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Portal:Literature

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Literature is a term that does not have a universally accepted definition, but which has variably included all written work; writing that possesses literary merit; and language that foregrounds literariness, as opposed to ordinary language. Etymologically the term derives from Latin literatura/litteratura "writing formed with letters", although some definitions include spoken or sung texts. Literature can be classified according to whether it is fiction or non-fiction, and whether it is poetry or prose; it can be further distinguished according to major forms such as the novel, short story or drama; and works are often categorised according to historical periods, or according to their adherence to certain aesthetic features or expectations (genre).

Literature may consist of texts based on factual information (journalistic or non-fiction), a category that may also include polemical works, biographies, and reflective essays, or it may consist of texts based on imagination (such as fiction, poetry, or drama). Literature written in poetry emphasizes the aesthetic and rhythmic qualities of language—such as sound, symbolism, and metre—to evoke meanings in addition to, or in place of, ordinary meanings, while literature written in prose applies ordinary grammatical structure and the natural flow of speech. Literature can also be classified according to historical periods, genres, and political influences. While the concept of genre has broadened over the centuries, in general, a genre consists of artistic works that fall within a certain central theme; examples of genre include romance, mystery, crime, fantasy, erotica, and adventure, among others.

More about literature

Selected work

Susanna Clarke in 2006
Jonathan Strange & Mr Norrell is the 2004 first novel by British writer Susanna Clarke. An alternative history set in 19th-century England around the time of the Napoleonic Wars, it is based on the premise that magic once existed in England and has returned with two men: Gilbert Norrell and Jonathan Strange. Centring on the relationship between these two men, the novel investigates the nature of "Englishness" and the boundaries between reason and unreason, Anglo-Saxon and Anglo-Dane, and Northern and Southern English cultural tropes/stereotypes. It has been described as a fantasy novel, an alternative history, and a historical novel. It inverts the Industrial Revolution conception of the North/South divide in England: in this book the North is romantic and magical, rather than rational and concrete.

The narrative draws on various Romantic literary traditions, such as the comedy of manners, the Gothic tale, and the Byronic hero. The novel's language is a pastiche of 19th-century writing styles, such as those of Jane Austen and Charles Dickens. Clarke describes the supernatural with mundane details. She supplements the text with almost 200 footnotes, outlining the backstory and an entire fictional corpus of magical scholarship. The novel was well received by critics and reached number three on the New York Times best-seller list. It was longlisted for the 2004 Man Booker Prize and won the 2005 Hugo Award for Best Novel.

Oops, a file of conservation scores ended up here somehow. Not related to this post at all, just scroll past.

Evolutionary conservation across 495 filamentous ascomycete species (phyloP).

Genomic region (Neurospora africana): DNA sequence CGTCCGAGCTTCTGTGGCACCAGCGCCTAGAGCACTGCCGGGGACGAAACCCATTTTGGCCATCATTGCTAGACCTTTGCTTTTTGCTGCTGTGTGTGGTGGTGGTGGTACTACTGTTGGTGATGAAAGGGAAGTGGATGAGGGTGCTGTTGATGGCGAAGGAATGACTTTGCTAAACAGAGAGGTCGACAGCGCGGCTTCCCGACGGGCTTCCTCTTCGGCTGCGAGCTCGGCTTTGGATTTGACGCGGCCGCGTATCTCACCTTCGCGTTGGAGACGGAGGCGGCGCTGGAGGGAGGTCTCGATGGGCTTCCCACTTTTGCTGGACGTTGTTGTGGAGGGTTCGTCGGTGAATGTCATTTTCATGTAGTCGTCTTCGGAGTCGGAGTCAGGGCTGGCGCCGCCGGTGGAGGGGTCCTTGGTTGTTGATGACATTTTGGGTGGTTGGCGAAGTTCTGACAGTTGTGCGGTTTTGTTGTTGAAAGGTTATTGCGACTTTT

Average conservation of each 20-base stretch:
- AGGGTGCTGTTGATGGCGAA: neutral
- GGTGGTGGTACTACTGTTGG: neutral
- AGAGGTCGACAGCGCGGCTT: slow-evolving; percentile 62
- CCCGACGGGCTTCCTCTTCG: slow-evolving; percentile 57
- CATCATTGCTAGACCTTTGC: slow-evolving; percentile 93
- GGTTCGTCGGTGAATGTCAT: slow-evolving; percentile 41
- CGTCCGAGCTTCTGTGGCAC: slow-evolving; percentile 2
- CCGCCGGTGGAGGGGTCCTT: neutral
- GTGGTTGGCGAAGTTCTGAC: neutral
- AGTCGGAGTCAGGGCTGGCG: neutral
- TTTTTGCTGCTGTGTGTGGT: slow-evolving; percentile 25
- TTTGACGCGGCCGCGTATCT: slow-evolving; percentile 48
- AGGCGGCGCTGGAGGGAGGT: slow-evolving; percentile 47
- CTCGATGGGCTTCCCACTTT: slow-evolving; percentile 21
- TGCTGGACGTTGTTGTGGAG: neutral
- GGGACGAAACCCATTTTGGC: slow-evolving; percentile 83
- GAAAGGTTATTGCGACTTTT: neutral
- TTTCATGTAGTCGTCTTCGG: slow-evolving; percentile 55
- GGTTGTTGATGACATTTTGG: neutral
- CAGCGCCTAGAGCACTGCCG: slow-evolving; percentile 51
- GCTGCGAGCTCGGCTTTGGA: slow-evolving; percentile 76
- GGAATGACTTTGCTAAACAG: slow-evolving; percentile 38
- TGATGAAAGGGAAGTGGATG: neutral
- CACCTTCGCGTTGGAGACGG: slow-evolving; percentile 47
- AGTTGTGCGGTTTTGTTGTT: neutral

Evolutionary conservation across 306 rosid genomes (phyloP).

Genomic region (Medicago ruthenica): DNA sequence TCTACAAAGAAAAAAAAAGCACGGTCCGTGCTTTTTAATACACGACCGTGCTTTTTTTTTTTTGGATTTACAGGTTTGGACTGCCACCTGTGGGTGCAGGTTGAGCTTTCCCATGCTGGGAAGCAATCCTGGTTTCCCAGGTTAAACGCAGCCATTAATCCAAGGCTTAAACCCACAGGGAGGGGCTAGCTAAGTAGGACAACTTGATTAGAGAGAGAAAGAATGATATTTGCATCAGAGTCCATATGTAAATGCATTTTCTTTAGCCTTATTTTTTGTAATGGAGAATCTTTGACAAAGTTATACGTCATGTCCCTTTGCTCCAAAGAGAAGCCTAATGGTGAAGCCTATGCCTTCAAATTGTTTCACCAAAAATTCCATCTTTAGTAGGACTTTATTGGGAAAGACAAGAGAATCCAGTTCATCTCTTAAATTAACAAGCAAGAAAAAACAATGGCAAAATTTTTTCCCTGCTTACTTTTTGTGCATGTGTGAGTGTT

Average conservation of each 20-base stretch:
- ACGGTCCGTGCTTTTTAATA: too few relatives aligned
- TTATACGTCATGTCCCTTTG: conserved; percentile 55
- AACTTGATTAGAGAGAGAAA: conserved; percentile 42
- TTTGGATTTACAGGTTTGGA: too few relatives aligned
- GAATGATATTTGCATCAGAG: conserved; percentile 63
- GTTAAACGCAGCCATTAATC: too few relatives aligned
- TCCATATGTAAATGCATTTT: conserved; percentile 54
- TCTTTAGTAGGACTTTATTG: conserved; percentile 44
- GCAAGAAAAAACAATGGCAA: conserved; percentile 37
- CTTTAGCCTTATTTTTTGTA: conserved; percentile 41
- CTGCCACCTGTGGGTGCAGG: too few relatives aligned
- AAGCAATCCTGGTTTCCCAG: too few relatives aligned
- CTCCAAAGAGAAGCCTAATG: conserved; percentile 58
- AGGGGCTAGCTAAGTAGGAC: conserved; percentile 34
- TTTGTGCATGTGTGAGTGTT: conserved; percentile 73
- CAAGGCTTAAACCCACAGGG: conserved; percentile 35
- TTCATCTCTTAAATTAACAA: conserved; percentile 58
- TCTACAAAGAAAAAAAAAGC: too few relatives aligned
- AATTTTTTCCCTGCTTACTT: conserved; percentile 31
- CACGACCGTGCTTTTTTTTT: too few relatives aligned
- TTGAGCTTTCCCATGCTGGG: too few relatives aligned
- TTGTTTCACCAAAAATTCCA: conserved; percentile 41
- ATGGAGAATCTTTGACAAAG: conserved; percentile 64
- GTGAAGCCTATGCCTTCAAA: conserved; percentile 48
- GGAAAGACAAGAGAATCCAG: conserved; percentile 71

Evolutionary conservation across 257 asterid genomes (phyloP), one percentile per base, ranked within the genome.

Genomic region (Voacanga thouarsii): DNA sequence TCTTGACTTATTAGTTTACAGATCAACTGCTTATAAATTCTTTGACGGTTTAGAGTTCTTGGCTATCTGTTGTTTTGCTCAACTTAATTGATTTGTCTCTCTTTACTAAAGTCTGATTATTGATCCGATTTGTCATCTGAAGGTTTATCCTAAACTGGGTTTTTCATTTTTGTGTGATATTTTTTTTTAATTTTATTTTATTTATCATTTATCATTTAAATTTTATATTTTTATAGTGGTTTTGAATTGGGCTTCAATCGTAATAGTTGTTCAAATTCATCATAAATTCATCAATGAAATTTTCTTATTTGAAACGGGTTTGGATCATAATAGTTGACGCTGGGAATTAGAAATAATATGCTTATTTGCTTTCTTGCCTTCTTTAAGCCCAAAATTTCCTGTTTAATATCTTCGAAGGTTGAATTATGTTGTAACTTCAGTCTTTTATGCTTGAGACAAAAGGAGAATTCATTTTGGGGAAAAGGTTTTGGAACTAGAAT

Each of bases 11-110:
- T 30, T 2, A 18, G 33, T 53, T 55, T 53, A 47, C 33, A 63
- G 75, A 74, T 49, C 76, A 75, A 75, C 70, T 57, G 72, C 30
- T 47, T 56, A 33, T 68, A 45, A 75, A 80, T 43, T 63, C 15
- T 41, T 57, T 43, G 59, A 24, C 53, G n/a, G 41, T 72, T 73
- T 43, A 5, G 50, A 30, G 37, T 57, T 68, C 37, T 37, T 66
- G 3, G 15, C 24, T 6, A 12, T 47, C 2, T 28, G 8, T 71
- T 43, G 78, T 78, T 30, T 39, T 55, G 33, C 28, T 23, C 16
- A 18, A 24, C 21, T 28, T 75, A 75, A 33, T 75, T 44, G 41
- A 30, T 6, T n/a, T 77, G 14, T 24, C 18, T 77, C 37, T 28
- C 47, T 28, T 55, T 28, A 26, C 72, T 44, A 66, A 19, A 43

Selected figure

An 18th-century woodblock in the ukiyo-e style, depicting Murasaki Shikibu being inspired by the moon
Murasaki Shikibu ( , English: Lady Murasaki) (c. 978 – c. 1014 or 1025) was a Japanese novelist, poet and lady-in-waiting at the Imperial court during the Heian period. Murasaki Shikibu is a nickname; her real name is unknown, but she may have been Fujiwara Takako.

Murasaki wrote The Diary of Lady Murasaki, a volume of poetry, and The Tale of Genji. It is uncertain when she began to write The Tale of Genji, but it was probably while she in her mid to late twenties. In about 1005, Murasaki was invited to serve as a lady-in-waiting to Empress Shōshi at the Imperial court, probably because of her reputation as a writer. She continued to write during her service, adding scenes from court life to her work. Within a decade of its completion, Genji was distributed throughout the provinces; within a century it was recognized as a classic of Japanese literature and had become a subject of scholarly criticism. Early in the 20th century her work was translated; a six-volume English translation was completed in 1933. Scholars continue to recognize the importance of her work, which reflects Heian court society at its peak. Since the 13th century her works have been illustrated by Japanese artists and well-known ukiyo-e woodblock masters.

Selected excerpt

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Selected illustration

Lord Byron - Childe Harold's Pilgimage - Dugdale edition.jpg
Credit: I. H. Jones

Childe Harold's Pilgrimage is a lengthy narrative poem in four parts written by Lord Byron. The poem describes the travels and reflections of a world-weary young man who, disillusioned with a life of pleasure and revelry, looks for distraction in foreign lands. This illustration, which depicts a giant described in Canto I, Stanza 39, is the frontispiece to an 1825 printing of the book.

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Today in literature

24 October

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Regions: Australian literature · Indian literature · Persian literature

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